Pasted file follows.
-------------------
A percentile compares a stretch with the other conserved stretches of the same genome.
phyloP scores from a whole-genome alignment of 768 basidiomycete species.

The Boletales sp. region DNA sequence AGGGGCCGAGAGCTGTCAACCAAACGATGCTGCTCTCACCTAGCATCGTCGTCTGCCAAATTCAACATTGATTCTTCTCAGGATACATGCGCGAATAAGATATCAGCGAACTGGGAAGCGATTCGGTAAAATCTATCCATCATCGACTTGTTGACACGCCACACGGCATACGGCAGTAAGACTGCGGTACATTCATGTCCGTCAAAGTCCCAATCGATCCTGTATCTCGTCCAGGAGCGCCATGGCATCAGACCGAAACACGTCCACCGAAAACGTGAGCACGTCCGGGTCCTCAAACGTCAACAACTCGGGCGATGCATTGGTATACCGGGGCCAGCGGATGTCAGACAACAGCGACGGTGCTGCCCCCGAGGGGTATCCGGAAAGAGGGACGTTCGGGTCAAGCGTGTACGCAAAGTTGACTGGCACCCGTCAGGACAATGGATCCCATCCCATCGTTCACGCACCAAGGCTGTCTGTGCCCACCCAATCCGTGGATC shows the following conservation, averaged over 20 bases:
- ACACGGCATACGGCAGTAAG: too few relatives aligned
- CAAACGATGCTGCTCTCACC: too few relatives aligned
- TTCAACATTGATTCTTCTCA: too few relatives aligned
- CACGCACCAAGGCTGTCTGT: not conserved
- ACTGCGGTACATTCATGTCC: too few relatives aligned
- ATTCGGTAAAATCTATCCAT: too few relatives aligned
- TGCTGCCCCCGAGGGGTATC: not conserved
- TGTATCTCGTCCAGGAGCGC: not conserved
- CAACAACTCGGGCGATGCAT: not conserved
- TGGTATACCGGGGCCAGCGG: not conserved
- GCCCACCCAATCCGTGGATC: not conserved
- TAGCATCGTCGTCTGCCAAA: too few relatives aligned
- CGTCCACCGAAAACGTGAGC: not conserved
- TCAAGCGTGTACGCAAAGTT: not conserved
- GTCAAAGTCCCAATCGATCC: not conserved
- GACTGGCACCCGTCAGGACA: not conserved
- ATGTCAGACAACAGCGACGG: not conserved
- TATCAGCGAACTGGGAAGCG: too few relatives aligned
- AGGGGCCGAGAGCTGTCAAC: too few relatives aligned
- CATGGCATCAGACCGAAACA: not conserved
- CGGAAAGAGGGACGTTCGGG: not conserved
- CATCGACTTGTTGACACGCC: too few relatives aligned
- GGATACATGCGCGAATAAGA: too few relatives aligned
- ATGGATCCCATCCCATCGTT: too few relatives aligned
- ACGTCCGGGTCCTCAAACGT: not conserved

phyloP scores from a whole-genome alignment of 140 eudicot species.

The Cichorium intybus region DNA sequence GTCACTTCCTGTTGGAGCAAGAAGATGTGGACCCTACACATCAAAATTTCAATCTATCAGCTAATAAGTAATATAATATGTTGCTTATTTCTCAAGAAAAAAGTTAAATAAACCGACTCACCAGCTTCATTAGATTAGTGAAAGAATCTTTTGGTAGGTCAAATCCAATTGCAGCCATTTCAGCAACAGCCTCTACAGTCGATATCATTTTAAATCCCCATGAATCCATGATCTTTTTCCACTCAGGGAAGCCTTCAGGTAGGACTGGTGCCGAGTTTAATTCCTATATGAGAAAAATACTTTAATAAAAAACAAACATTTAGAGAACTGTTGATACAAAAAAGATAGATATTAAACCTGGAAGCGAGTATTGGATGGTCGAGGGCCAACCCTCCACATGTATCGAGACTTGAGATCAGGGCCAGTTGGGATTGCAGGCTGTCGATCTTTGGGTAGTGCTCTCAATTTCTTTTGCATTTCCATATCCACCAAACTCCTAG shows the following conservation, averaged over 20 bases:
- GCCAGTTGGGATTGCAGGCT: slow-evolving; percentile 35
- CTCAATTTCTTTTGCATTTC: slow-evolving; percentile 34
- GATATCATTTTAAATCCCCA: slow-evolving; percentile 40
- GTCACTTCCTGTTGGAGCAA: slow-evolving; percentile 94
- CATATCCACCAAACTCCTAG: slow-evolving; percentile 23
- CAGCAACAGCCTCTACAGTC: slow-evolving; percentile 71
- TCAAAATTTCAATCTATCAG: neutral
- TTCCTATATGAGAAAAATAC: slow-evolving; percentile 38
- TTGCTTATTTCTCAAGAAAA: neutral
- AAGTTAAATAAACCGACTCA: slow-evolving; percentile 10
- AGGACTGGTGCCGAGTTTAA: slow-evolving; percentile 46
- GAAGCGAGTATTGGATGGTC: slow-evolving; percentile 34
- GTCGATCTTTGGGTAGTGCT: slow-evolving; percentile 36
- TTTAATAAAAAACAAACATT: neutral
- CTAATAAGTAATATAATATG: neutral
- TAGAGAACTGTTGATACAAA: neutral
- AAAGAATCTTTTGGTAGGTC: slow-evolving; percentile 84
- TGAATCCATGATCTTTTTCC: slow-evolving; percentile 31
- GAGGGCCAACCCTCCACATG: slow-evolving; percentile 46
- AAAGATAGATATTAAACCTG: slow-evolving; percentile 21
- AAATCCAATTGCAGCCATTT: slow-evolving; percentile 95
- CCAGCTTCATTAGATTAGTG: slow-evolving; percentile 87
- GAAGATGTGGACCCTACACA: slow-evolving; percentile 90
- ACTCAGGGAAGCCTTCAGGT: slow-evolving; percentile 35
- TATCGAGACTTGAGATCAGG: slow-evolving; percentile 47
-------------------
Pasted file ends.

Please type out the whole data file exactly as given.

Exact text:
A percentile compares a stretch with the other conserved stretches of the same genome.
phyloP scores from a whole-genome alignment of 768 basidiomycete species.

The Boletales sp. region DNA sequence AGGGGCCGAGAGCTGTCAACCAAACGATGCTGCTCTCACCTAGCATCGTCGTCTGCCAAATTCAACATTGATTCTTCTCAGGATACATGCGCGAATAAGATATCAGCGAACTGGGAAGCGATTCGGTAAAATCTATCCATCATCGACTTGTTGACACGCCACACGGCATACGGCAGTAAGACTGCGGTACATTCATGTCCGTCAAAGTCCCAATCGATCCTGTATCTCGTCCAGGAGCGCCATGGCATCAGACCGAAACACGTCCACCGAAAACGTGAGCACGTCCGGGTCCTCAAACGTCAACAACTCGGGCGATGCATTGGTATACCGGGGCCAGCGGATGTCAGACAACAGCGACGGTGCTGCCCCCGAGGGGTATCCGGAAAGAGGGACGTTCGGGTCAAGCGTGTACGCAAAGTTGACTGGCACCCGTCAGGACAATGGATCCCATCCCATCGTTCACGCACCAAGGCTGTCTGTGCCCACCCAATCCGTGGATC shows the following conservation, averaged over 20 bases:
- ACACGGCATACGGCAGTAAG: too few relatives aligned
- CAAACGATGCTGCTCTCACC: too few relatives aligned
- TTCAACATTGATTCTTCTCA: too few relatives aligned
- CACGCACCAAGGCTGTCTGT: not conserved
- ACTGCGGTACATTCATGTCC: too few relatives aligned
- ATTCGGTAAAATCTATCCAT: too few relatives aligned
- TGCTGCCCCCGAGGGGTATC: not conserved
- TGTATCTCGTCCAGGAGCGC: not conserved
- CAACAACTCGGGCGATGCAT: not conserved
- TGGTATACCGGGGCCAGCGG: not conserved
- GCCCACCCAATCCGTGGATC: not conserved
- TAGCATCGTCGTCTGCCAAA: too few relatives aligned
- CGTCCACCGAAAACGTGAGC: not conserved
- TCAAGCGTGTACGCAAAGTT: not conserved
- GTCAAAGTCCCAATCGATCC: not conserved
- GACTGGCACCCGTCAGGACA: not conserved
- ATGTCAGACAACAGCGACGG: not conserved
- TATCAGCGAACTGGGAAGCG: too few relatives aligned
- AGGGGCCGAGAGCTGTCAAC: too few relatives aligned
- CATGGCATCAGACCGAAACA: not conserved
- CGGAAAGAGGGACGTTCGGG: not conserved
- CATCGACTTGTTGACACGCC: too few relatives aligned
- GGATACATGCGCGAATAAGA: too few relatives aligned
- ATGGATCCCATCCCATCGTT: too few relatives aligned
- ACGTCCGGGTCCTCAAACGT: not conserved

phyloP scores from a whole-genome alignment of 140 eudicot species.

The Cichorium intybus region DNA sequence GTCACTTCCTGTTGGAGCAAGAAGATGTGGACCCTACACATCAAAATTTCAATCTATCAGCTAATAAGTAATATAATATGTTGCTTATTTCTCAAGAAAAAAGTTAAATAAACCGACTCACCAGCTTCATTAGATTAGTGAAAGAATCTTTTGGTAGGTCAAATCCAATTGCAGCCATTTCAGCAACAGCCTCTACAGTCGATATCATTTTAAATCCCCATGAATCCATGATCTTTTTCCACTCAGGGAAGCCTTCAGGTAGGACTGGTGCCGAGTTTAATTCCTATATGAGAAAAATACTTTAATAAAAAACAAACATTTAGAGAACTGTTGATACAAAAAAGATAGATATTAAACCTGGAAGCGAGTATTGGATGGTCGAGGGCCAACCCTCCACATGTATCGAGACTTGAGATCAGGGCCAGTTGGGATTGCAGGCTGTCGATCTTTGGGTAGTGCTCTCAATTTCTTTTGCATTTCCATATCCACCAAACTCCTAG shows the following conservation, averaged over 20 bases:
- GCCAGTTGGGATTGCAGGCT: slow-evolving; percentile 35
- CTCAATTTCTTTTGCATTTC: slow-evolving; percentile 34
- GATATCATTTTAAATCCCCA: slow-evolving; percentile 40
- GTCACTTCCTGTTGGAGCAA: slow-evolving; percentile 94
- CATATCCACCAAACTCCTAG: slow-evolving; percentile 23
- CAGCAACAGCCTCTACAGTC: slow-evolving; percentile 71
- TCAAAATTTCAATCTATCAG: neutral
- TTCCTATATGAGAAAAATAC: slow-evolving; percentile 38
- TTGCTTATTTCTCAAGAAAA: neutral
- AAGTTAAATAAACCGACTCA: slow-evolving; percentile 10
- AGGACTGGTGCCGAGTTTAA: slow-evolving; percentile 46
- GAAGCGAGTATTGGATGGTC: slow-evolving; percentile 34
- GTCGATCTTTGGGTAGTGCT: slow-evolving; percentile 36
- TTTAATAAAAAACAAACATT: neutral
- CTAATAAGTAATATAATATG: neutral
- TAGAGAACTGTTGATACAAA: neutral
- AAAGAATCTTTTGGTAGGTC: slow-evolving; percentile 84
- TGAATCCATGATCTTTTTCC: slow-evolving; percentile 31
- GAGGGCCAACCCTCCACATG: slow-evolving; percentile 46
- AAAGATAGATATTAAACCTG: slow-evolving; percentile 21
- AAATCCAATTGCAGCCATTT: slow-evolving; percentile 95
- CCAGCTTCATTAGATTAGTG: slow-evolving; percentile 87
- GAAGATGTGGACCCTACACA: slow-evolving; percentile 90
- ACTCAGGGAAGCCTTCAGGT: slow-evolving; percentile 35
- TATCGAGACTTGAGATCAGG: slow-evolving; percentile 47